Closing evidence-practice gaps in lung cancer: Results from multi-methods priority setting in the clinical context
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- Journal Article
- Asia-Pacific Journal of Clinical Oncology, 2017, 13 (1), pp. 28 - 36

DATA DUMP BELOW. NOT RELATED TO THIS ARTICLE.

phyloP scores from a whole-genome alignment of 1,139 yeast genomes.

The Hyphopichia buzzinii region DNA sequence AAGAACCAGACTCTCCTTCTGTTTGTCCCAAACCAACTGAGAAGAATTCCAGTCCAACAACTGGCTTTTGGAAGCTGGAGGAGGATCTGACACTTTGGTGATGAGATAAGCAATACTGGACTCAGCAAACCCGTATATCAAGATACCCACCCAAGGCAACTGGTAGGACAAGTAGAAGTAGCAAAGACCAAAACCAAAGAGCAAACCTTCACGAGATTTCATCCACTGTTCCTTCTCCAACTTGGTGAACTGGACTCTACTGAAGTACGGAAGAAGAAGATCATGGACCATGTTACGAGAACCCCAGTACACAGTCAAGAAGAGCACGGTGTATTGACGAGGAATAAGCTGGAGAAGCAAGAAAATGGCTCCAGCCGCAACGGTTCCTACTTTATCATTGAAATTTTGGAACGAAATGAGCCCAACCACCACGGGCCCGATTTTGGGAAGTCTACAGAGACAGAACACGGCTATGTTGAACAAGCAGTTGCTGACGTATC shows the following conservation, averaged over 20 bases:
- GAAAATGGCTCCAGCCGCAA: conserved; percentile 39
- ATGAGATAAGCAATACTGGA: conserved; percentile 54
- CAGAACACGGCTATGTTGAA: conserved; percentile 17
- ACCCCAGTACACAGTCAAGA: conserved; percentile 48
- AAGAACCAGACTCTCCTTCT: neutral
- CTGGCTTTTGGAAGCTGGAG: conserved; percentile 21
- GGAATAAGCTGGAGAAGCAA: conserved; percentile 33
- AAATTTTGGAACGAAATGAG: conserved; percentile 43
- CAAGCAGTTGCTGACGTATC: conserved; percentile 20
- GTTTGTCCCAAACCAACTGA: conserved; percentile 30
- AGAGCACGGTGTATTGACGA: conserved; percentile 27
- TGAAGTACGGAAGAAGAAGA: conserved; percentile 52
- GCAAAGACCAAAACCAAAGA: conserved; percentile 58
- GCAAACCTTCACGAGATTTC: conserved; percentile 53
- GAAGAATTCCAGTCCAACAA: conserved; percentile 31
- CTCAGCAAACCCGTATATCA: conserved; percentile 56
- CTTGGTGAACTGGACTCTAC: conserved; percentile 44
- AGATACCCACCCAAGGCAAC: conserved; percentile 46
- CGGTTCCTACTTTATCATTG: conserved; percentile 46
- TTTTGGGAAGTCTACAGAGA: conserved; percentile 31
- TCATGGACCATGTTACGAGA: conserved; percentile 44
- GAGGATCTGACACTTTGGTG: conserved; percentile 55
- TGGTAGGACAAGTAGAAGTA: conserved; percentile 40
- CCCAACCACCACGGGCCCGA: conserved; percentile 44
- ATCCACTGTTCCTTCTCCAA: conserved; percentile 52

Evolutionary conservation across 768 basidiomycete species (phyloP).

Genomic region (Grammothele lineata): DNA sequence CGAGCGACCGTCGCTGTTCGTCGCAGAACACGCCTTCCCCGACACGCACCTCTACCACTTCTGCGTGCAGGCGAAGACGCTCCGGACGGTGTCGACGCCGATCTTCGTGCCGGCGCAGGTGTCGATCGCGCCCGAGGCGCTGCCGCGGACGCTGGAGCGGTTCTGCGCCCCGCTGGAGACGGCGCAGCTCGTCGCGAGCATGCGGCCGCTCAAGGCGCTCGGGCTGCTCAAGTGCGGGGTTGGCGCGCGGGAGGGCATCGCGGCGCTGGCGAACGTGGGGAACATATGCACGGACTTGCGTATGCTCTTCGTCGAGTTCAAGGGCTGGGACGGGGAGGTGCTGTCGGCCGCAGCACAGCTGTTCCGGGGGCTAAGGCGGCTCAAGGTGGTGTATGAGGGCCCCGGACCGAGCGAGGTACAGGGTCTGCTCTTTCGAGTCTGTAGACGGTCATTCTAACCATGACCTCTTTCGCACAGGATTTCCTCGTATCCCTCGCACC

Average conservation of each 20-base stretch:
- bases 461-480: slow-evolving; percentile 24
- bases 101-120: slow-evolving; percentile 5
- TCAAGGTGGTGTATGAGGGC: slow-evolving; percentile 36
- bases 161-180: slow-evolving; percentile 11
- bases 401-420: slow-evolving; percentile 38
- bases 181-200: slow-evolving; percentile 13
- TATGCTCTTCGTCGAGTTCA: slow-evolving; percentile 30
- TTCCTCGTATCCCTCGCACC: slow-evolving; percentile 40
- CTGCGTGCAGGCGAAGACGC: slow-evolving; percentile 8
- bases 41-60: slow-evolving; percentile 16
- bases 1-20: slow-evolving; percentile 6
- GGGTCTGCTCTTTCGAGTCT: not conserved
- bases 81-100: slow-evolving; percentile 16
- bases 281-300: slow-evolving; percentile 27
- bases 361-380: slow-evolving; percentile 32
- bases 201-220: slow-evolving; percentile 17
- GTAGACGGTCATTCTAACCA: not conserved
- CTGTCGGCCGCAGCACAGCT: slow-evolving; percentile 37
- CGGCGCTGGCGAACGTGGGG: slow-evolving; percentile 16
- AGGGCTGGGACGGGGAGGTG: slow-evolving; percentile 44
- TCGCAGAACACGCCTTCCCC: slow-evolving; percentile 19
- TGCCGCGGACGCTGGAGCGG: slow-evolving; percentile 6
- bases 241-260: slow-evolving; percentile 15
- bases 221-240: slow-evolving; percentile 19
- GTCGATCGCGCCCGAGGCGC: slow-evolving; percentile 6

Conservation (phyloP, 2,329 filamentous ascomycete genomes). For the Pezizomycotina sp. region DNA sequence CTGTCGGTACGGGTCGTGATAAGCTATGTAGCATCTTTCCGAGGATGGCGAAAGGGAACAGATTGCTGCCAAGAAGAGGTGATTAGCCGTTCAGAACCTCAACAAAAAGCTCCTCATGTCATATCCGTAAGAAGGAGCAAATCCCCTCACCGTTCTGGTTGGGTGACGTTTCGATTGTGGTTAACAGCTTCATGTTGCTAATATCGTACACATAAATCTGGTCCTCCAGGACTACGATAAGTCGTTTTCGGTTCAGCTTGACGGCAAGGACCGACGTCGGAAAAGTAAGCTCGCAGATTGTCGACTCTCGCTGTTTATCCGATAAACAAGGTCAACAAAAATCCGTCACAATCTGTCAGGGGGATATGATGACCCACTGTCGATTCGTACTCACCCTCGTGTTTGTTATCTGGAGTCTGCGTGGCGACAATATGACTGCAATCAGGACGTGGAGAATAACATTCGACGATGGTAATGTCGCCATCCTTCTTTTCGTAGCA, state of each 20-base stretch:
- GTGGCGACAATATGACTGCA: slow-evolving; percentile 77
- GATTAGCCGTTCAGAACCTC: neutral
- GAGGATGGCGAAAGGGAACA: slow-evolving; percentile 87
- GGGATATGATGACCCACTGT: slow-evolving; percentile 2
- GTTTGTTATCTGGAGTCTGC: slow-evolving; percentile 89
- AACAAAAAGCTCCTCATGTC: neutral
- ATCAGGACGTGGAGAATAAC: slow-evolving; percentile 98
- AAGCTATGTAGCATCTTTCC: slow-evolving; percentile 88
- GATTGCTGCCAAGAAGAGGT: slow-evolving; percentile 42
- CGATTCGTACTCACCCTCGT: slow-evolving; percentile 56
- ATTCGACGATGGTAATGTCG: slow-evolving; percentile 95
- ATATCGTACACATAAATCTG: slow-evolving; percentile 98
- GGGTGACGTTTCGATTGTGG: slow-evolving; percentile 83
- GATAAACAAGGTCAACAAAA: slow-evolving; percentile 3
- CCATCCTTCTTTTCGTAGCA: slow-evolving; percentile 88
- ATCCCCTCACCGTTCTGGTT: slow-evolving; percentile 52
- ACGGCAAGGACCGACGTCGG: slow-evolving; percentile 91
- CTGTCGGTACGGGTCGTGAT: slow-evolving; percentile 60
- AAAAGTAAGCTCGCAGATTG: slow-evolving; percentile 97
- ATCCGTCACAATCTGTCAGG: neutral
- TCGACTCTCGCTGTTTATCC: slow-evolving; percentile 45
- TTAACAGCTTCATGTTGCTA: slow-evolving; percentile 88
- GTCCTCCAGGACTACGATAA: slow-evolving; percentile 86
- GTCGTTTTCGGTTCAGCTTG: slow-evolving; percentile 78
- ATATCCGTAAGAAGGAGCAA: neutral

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© 2016 John Wiley & Sons Australia, Ltd Aim: To establish priorities for implementation research to reduce evidence-practice gaps in lung cancer care. Methods: A modified Nominal Group Technique was used to prioritize evidence-practice gaps in lung cancer care with oncology professionals at three clinical study sites: one rural and two metropolitan. A multimethods design was used to gather quantitative and qualitative data. Quantitative data were analyzed with descriptive statistics, while qualitative data were thematically analyzed. Results: Forty-two health professionals participated, representing a multidisciplinary spread across the care trajectory. A standout priority was identified: reducing the time from first presentation of symptoms to diagnosis and referral for treatment (gap 1), as well as significant focus on a number of presented priorities, including: utilization of active treatments; timely referral to palliative care services; screening as a potential diagnostic tool; and focusing on the care needs of our vulnerable population groups. We describe emerging themes from the qualitative analysis, including: patient help-seeking behavior, provider knowledge about lung cancer, service factors, patient and provider factors in not receiving treatment, the “flow on” effect of variations from optimal care, vulnerable populations of patients, psychosocial needs and early referral to palliative care services. Conclusion: This study is an example of a priority setting partnership between clinicians and health researchers. The priorities highlighted by this study guide future decision making for collaborative implementation of research in lung cancer care.
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